When I was eighteen, I lived alone on an island of ghosts and trees. All night I would lie awake within the shelter of candlelight to compose strange, rambling stories about lost children, ensorcelled castles, singing stars like the stars that sang over the forest hunkered all around me. During the day I wandered the lonely stony paths and read in warm shadows. One lot of books I clearly remember from that time was the Isle series by Nancy Springer.
The White Hart, The Silver Sun, The Sable Moon : these titles alone enchanted me. (The series also included The Black Beast and The Golden Swan, but I only read them later.) Nancy's gentle, lyrical language and characters won my heart. Bevan the son of the moon, Hal the troubled prince, Meg and Maeve and the other wild-souled aspects of the goddess. I loved also the small details - plinsets, wolves, haunted swords, unicorns. Really, there are no other books in my collection that are as poetically, freely magical as these.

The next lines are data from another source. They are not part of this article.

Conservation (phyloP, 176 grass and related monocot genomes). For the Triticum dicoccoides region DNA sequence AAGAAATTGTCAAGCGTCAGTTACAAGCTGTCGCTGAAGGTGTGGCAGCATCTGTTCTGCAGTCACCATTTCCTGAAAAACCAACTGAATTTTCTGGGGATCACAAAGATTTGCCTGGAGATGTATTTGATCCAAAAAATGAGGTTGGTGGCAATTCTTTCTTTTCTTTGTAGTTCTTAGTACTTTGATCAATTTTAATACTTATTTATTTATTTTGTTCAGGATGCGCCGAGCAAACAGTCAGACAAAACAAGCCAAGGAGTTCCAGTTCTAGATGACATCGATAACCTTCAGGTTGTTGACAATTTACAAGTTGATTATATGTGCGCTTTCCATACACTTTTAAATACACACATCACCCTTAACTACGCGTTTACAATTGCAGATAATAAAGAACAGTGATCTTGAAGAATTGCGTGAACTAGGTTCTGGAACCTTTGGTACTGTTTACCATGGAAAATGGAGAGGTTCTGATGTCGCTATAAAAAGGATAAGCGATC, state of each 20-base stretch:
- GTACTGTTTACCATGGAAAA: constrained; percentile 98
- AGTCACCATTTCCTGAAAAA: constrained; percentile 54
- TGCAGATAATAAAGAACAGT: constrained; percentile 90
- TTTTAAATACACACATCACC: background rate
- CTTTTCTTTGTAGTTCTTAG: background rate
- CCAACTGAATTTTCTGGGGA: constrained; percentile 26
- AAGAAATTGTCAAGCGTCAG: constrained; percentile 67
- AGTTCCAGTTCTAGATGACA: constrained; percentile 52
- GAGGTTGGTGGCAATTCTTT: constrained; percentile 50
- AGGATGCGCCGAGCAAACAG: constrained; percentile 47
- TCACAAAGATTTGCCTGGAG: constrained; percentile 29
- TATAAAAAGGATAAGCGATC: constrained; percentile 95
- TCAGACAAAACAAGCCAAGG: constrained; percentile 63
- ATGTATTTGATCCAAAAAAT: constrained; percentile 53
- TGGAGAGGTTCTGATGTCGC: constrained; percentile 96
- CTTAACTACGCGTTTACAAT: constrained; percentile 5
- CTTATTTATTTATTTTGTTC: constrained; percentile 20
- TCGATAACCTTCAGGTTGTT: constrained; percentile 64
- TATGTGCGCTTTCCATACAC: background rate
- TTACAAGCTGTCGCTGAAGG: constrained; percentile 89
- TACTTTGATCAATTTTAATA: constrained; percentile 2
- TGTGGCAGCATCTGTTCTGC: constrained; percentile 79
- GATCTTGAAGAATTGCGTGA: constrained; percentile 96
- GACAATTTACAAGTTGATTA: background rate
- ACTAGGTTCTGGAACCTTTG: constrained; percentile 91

I have recently been rereading them yet again. (The cover of The Silver Sun finally fell off as I did so.) But I made the mistake of looking them up on Goodreads to see what other people thought of them. Readers these days are so clever, so educated about the fantasy genre, so cynical - the reviews left me downcast. They proclaim the books cliched, unintelligent, too much like Tolkien. (I've noticed that any story containing elves or magic is "like Tolkien", which is ridiculous.) The Isle books are written in a detached style which modern readers dislike, but for me that adds to the sense of them being an old story, told aloud on some moonless night, stirring magic in the hearthfire and the hearts of those who listen. They belong to a different age of storytelling ... or perhaps just a different age in me ... or perhaps they will always have to my mind the eeriness of island nights festooned with wild stars and paced by spirits.
When I read the Isle books I feel like I am reading a memory, a beautiful ghost of what used to be, and no one it seems believes in ghosts these days. We are all too clever.